New Discovery the st md-rd remedy it
is today. No harmful dns.
Always reliable, and Rood for the
whole family. 1 las a convincing, heal
ing taste with all its good medicinal
qualities. At all druggists 0!) cents,
SI. 20 a bottle.
For colds and coughs
New Discovery
The Results of Constipation
are sick headaches, biliousness, sailo..
skin, waste matter in the intestinul
system. Correct this health-undermining
condition by taking Dr. Kind's
Tills. reel pood everyday. Keep
the svstem clean and virile. Saras
old price, 25 cents. AH druggists.
Prompt Wont Gripo
( Republican
I have a number of fine Single
Combed Brown Leghorn cockerels for
sale. Phone 2712.
td d&w. Murray, Neb. v
A nail file in a Chicago policeman's
pocket deflected a bandit's bullet and
saved his life. Thus the nail file
gains commendation; but what has
a patrolman's powder puff to offer as
an excuse for itself?
A scientist asserts that criminals
are born, not made. And Judging
from tbe police records, the crim
inal nirtn rate must be right up
alongside that other birth rate the
late Mr. Darnum spoke of.''
N. C. llalmes was down from Oma
'ia Monday, settling up on the sale
if his house to Mr. Adolph S:ut'..
Xick seems to like Omaha tine.
YV. L. Ilohson went to Nehawk;
Wednesday to bury Mrs. J. W. Dough
y, who died Monday morning, aged
tiftv-four vears. Interment was at
Mt. Pleasant cemetery.
Henry J. Ruhga of North Platte.
visited his parents. Mr. and Mr:
lohn W. Ruhga over Saturday and
Sunday. Henry was in Omaha with
-dock and just ran down for a short
Mr. and Mrs. Les Gregory and fain
ly drove in from Ohas county Fri
day r.isrht for a visit with rela
rives. They will go home via lHir
.veil and visit Mrs. Gregory's sister.
Mrs. Pearl Long and family.
We are informed that Mr. and Mrs
Charley Countryman were in Omaha
last week, where ?.lr. Countryman
was receiving treatment for her eye
trouble, which is very serious, and
it is feared she may lose her sight
Mr. and Mrs. A. M. Cole left Mon
lay evening for Surprise to attend
he funeral of Mr. Cole's brother Lo
renzo Cole, who died very suddenly
Monday morning. Mr. Cole was out
o Polk county about ten days ago
and visited his brother, who seemed
it that time to be in perfect health.
Edward Murphy, Jim Carper and
George Stoll drove to Sterling las
Thursday to attend a Chester White
hog sale. The first hog sold brought
$1210 and the first five sold brought
a total of $3.S03. Prices were too
high for our boys and they came
home without buying.
Cass county already has three
splendid consolidated school centers
at Alvo, at Nehawka and at Eaele
Wabash' and Murdock are new points
of consolidation, and from the talk
we hear, Manley is likely to be one
of the next. The necessity of send
ing pupils to nearby towns for their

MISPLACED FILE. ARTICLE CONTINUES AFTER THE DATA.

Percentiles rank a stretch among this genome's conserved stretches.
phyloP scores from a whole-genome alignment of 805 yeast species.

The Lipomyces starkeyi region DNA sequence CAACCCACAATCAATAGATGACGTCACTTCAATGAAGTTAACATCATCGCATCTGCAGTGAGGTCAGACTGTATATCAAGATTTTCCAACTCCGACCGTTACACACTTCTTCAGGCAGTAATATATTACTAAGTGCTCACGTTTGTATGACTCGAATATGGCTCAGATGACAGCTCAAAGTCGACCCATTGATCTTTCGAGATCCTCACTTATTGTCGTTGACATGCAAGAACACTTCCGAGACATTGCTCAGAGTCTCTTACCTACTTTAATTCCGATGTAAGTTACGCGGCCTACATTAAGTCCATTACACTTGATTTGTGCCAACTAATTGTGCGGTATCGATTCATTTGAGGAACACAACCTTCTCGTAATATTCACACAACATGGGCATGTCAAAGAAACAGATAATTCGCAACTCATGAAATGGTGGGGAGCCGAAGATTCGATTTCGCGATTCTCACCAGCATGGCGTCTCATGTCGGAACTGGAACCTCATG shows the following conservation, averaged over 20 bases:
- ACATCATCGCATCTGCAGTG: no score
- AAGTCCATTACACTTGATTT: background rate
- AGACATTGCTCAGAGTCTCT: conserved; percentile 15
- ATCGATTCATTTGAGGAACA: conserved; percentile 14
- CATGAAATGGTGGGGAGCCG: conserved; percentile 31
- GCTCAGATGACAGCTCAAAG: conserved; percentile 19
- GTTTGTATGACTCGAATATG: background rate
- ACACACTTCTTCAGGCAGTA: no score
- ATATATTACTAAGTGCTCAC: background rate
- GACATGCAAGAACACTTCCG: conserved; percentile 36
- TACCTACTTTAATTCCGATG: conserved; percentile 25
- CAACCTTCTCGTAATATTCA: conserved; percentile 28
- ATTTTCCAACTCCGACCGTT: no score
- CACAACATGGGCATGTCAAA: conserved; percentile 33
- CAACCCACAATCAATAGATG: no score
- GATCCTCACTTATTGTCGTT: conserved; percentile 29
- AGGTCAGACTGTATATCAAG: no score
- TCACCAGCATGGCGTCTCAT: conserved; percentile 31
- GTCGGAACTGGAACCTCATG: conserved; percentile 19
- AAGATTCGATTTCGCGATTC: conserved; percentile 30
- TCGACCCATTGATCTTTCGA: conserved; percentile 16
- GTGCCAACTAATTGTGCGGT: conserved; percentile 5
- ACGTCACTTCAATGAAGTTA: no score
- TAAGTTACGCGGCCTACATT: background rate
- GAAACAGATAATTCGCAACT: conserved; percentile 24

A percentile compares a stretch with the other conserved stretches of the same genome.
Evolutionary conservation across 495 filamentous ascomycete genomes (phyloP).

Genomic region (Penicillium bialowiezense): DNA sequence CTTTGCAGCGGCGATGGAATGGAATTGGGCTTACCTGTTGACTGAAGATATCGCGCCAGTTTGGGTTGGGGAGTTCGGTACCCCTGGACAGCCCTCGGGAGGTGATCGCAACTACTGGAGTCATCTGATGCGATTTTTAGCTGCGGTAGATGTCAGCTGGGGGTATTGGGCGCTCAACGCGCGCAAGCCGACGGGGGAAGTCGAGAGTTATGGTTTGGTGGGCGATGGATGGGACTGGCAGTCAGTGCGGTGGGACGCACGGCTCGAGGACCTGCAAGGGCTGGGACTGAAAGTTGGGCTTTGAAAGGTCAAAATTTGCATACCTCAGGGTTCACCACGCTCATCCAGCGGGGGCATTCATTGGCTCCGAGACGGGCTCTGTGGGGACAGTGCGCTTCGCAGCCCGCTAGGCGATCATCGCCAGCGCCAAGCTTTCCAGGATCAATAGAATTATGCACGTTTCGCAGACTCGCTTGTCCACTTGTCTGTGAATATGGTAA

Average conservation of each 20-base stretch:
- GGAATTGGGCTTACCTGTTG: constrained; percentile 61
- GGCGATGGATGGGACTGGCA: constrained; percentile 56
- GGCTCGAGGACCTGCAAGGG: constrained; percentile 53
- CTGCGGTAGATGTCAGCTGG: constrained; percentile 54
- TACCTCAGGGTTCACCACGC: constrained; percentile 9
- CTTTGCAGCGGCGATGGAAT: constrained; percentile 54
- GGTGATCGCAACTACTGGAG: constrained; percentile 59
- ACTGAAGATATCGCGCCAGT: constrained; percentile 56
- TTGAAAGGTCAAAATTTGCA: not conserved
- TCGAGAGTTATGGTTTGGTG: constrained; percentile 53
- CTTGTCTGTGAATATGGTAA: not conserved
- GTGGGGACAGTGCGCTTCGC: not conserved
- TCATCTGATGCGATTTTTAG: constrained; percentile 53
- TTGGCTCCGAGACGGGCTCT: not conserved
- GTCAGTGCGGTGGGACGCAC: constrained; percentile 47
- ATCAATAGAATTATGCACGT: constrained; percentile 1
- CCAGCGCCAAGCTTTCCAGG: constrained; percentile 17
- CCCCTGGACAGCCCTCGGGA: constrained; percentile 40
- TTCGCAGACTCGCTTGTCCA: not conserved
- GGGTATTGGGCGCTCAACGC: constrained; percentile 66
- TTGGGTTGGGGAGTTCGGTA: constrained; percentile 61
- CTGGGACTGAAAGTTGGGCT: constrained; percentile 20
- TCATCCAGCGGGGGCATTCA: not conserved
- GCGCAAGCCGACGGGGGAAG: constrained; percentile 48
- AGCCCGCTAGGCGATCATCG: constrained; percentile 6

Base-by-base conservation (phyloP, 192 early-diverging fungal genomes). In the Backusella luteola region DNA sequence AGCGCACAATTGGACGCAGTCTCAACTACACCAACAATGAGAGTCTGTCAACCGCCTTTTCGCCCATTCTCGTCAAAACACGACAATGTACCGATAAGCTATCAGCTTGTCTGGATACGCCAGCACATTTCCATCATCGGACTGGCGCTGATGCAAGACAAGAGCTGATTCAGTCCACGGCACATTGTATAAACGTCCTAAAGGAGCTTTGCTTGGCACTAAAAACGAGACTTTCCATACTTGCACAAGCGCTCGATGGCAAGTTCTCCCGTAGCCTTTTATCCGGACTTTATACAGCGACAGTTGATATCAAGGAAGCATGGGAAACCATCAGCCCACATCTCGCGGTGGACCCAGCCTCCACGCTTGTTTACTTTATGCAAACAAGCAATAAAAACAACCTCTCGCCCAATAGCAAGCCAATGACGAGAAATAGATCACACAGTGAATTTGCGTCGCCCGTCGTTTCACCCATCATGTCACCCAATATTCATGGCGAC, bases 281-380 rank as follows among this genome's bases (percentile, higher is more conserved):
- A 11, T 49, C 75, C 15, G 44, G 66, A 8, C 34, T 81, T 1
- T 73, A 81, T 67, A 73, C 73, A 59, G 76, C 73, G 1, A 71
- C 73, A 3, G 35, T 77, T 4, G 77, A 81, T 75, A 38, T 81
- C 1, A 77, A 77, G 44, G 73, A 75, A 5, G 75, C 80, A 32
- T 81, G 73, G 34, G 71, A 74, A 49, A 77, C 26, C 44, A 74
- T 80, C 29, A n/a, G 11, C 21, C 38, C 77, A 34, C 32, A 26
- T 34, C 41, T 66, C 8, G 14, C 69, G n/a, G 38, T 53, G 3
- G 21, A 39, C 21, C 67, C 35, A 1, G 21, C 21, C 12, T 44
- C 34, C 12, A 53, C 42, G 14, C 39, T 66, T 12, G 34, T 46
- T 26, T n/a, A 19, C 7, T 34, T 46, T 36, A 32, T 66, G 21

higher grade work is unsatisfactory
md is one of the things that is lead
ing to consolidation.
Queen of His Harem Runs Away
With a Policeman.
Package on road somewhere be
tween Plattsmouth and Murray, con
tained ladies hat as well as knit doilie
and $1 paper bill. Finder please re
turn to Mrs. T. E. Fulton, Nehawka.
and receive reward. Call phone 39,
Nehawka. 27 2td 2tw.
Before placing your fire insurance
call on us and let us explain our
new method, both on city and farm
ol2 lm. J. P. FALTER & SON.
- If you need Insurance of any kind
-ee F. G. Egenberger. aent for all
lines of life. firp. health and acci
dent inssrance. The very best of service.
A Reliable Remedy for Colds
and Croup
It would surprise you to know the
number of people who use and recom
mend Chamberlain's Cough Remedy.
Mrs. J. N. Rose, Verona. Pa., writes
"Chamberlain's Cough Remedy has
been used by myself and husband for
a number of years for coughs and
colds. I also gave it to my little
granddaughter three and a half
years of age when she had croup
last winter. It broke up the attack
at once. I have recommended this
remedy to many of my friends and
neighbors who have also used it with
good results."
Duroc Jersey Boars for Sale.
I have a number of "Sensation"
bred Duroc Jersey boars ready for
service, for sale. One mile south of
Murrav. Murray phone 1213.
If those new republics in Europe
really tbink that's what they are.
let's see 'em go ahead and hold an
election on the American scale. Then
then can talk.
Deeply Wounded Because a Christian
Filipino Disregarded the Sanctity cf
the Harem and Eloped With the
Sultan's Sixth Wife Jealousy cf
Newcomer Caused Queen to Bestow
Her Affection Elsewhere.
Like Achilles at tbe siege of Troy,
though for quite another reason. H-
niaJiil Kirn in, sultan of Sulu, sulks In
his tent in Rorneo. His life is blighte.!.
temporarily at least, and his sultani?
pride is deeply wounded, all because a
Christian Filipino, Fernadez, chief cf
police of .Tolo, disregarded the snnctlt
of the sultan's harem by running o.T
with Ids sixth wife, the favorite Tabay.
The elopers are now honeymooning i;i ;
Zaiiiboanga, beyond reach of Kiram's i
Ire. although It is Mohammedan t'erri-
torj and the most important city in
the sultan's religious domain, the
Lit era rv Digest states. In 101.", a
treaty was made with the sultan In
which he renounced his claim to secu